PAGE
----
This works because the query returns a column called
lastsample. That column name is entered as the Result Name, and the value from that column is mapped to the SSIS variable
User::LastIOSample in the package. When this runs, the query returns a value for
lastsample, and then the package stores that value in
Now repeat exactly the same setup, with all the same settings, for the second Execute SQL task. What we want to happen is a query to the central database before the data flow, and then an identical query to the central database after. The effect will be that the value is the max( AsOfDate ) of the data in the central database before new rows are added, and then the value advances to the max( AsOfDate ) of the new data after the new rows are added.
Step 8: Purge the Source DB
This is the last step we’ll tackle in this installment of the blog series; next time, we will wrap this process in a loop such that it can collect from a whole list of SQL Instances.
To complete the work of moving the latest rows from the source system to the central database, we need to delete the rows that we just copied over from the source database. The logic for this could be “Delete the rows on the source system that are older than the last date in the central database for that SQL instance.” The date variable will provide that boundary.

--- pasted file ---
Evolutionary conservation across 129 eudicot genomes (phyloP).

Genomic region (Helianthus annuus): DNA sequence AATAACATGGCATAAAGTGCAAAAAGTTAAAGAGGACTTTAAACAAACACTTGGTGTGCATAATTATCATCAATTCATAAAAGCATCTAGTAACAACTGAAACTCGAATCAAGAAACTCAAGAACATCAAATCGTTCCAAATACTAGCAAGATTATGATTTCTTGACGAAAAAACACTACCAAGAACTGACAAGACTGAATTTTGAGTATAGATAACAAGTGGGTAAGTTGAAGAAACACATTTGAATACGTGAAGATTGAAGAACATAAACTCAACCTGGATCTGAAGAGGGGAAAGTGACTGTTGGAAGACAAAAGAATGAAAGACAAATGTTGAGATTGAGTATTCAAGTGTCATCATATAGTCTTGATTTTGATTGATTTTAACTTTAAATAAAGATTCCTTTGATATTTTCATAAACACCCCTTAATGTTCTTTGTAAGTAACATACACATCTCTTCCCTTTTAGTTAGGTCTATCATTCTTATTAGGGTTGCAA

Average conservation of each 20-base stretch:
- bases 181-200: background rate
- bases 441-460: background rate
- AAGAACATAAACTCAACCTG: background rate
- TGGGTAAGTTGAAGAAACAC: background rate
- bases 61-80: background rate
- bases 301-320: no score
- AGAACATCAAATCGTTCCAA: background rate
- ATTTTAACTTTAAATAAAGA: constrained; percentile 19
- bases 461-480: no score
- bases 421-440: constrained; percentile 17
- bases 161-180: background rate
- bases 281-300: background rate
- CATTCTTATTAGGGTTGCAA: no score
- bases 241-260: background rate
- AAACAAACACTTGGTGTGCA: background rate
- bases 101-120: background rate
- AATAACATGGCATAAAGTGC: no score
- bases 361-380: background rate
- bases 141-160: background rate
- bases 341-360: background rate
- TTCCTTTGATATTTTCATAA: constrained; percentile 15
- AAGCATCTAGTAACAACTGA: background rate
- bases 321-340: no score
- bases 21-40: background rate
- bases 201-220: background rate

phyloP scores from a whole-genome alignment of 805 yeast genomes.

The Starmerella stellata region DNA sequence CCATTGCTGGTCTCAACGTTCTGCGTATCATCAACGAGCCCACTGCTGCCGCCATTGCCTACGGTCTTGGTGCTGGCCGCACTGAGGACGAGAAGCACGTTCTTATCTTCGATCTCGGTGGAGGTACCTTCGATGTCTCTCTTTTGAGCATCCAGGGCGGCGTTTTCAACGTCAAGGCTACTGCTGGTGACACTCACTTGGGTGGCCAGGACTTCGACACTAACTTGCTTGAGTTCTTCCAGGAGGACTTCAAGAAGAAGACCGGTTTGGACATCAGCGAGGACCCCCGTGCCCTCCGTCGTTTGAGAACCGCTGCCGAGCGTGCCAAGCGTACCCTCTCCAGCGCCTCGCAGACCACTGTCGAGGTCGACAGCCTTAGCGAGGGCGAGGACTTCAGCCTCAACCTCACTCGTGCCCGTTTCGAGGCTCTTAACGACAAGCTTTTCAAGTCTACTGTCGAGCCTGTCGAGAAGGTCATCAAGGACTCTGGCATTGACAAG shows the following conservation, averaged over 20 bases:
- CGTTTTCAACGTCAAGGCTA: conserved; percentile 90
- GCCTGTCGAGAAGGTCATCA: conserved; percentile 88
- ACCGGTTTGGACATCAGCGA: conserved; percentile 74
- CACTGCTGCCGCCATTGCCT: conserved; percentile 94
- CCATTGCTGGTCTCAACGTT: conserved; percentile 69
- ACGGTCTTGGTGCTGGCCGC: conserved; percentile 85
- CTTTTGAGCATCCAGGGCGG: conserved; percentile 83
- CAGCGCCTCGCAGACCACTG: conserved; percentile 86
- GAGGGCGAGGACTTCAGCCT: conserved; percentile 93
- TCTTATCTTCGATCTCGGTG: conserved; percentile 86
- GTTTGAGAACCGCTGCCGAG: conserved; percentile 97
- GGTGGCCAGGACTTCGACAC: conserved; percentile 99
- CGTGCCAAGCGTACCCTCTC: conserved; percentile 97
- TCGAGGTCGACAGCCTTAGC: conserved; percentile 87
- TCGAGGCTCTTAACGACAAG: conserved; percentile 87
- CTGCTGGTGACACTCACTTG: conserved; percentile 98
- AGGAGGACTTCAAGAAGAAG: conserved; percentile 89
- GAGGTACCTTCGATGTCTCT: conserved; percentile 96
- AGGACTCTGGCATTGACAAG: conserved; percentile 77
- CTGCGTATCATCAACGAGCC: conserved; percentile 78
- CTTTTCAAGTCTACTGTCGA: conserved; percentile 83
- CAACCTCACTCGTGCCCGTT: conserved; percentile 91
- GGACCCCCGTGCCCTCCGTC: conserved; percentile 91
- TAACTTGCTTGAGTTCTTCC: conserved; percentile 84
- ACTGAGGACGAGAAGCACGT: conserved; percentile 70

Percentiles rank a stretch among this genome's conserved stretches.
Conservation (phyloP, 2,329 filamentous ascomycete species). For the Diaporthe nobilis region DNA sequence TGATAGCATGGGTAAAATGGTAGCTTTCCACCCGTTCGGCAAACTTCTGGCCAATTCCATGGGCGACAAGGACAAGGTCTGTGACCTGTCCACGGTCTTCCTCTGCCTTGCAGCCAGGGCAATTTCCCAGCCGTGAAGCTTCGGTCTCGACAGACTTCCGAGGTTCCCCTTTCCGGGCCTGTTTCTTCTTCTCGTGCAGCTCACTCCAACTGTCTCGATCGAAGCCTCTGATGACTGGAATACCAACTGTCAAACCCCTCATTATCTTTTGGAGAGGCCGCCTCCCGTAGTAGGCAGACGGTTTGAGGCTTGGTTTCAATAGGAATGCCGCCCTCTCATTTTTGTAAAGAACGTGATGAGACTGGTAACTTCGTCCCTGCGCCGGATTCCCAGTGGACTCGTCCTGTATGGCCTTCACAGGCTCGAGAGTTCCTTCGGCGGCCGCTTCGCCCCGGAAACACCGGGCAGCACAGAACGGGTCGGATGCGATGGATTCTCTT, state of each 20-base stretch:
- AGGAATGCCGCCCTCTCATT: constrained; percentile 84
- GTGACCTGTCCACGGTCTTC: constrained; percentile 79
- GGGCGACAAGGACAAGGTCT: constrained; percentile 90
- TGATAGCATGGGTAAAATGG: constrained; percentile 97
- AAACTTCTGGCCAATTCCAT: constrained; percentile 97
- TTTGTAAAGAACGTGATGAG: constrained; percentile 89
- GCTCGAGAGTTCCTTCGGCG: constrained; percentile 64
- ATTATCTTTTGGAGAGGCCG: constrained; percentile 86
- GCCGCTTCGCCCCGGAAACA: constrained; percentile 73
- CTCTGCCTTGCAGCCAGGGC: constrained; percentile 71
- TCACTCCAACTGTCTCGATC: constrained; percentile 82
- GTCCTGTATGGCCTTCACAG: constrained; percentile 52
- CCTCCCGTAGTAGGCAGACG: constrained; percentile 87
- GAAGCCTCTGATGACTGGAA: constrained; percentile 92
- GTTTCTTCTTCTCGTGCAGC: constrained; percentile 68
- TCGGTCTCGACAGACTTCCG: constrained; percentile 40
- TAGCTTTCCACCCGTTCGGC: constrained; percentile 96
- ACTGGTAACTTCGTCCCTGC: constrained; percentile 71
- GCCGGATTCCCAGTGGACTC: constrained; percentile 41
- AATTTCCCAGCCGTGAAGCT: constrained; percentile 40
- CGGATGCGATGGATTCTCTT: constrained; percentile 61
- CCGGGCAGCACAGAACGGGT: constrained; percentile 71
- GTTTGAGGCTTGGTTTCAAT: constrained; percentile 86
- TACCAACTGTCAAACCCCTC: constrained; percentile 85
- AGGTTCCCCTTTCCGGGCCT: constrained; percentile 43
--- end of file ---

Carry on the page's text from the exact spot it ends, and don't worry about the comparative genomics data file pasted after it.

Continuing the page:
Add another Execute SQL Task at the end of our chain:
I’m somewhat conservative, and this system will run basically unattended, so what I would actually like to have is a one-day sliding window for this data, in case there is ever an issue with the data transfer. So the logic I have is almost the same as that outlined above, but in fact it says “Delete the rows on the source system where the AsOfDate is more than one day older than the latest row in the central database for the SQL instance.” This just keeps 24 hours of data on the source system.
In the new Execute SQL Task, set the connection to use the source database connection manager, which is where we are purging. Then set the SQL Statement to this DELETE, with a date parameter ‘?’:
Again, use the Parameter Mapping panel, but in this case set the parameter to use the
LastIOSample variable. This will pass in the value of
LastIOSample, which in the previous step was set to the last datetime from the data in the central database:
Important: Note the type of the parameter. Counter-intuitively, it should be
DATE and not
DateTime, due to conflicts in naming between all the different data types in SSIS and various source systems.
Step 9: Try Against One Source Server
That’s about it in terms of collecting data from one instance. If this works correctly, the newest rows should “move,” over time, from the source system to the central database, leaving about 24 hours of overlapping data as a safety net.
Give it a try, and get this much working smoothly. In the next installments of the series, we’ll add the looping to collect from multiple servers, and also the logic to roll up the results into a summary table.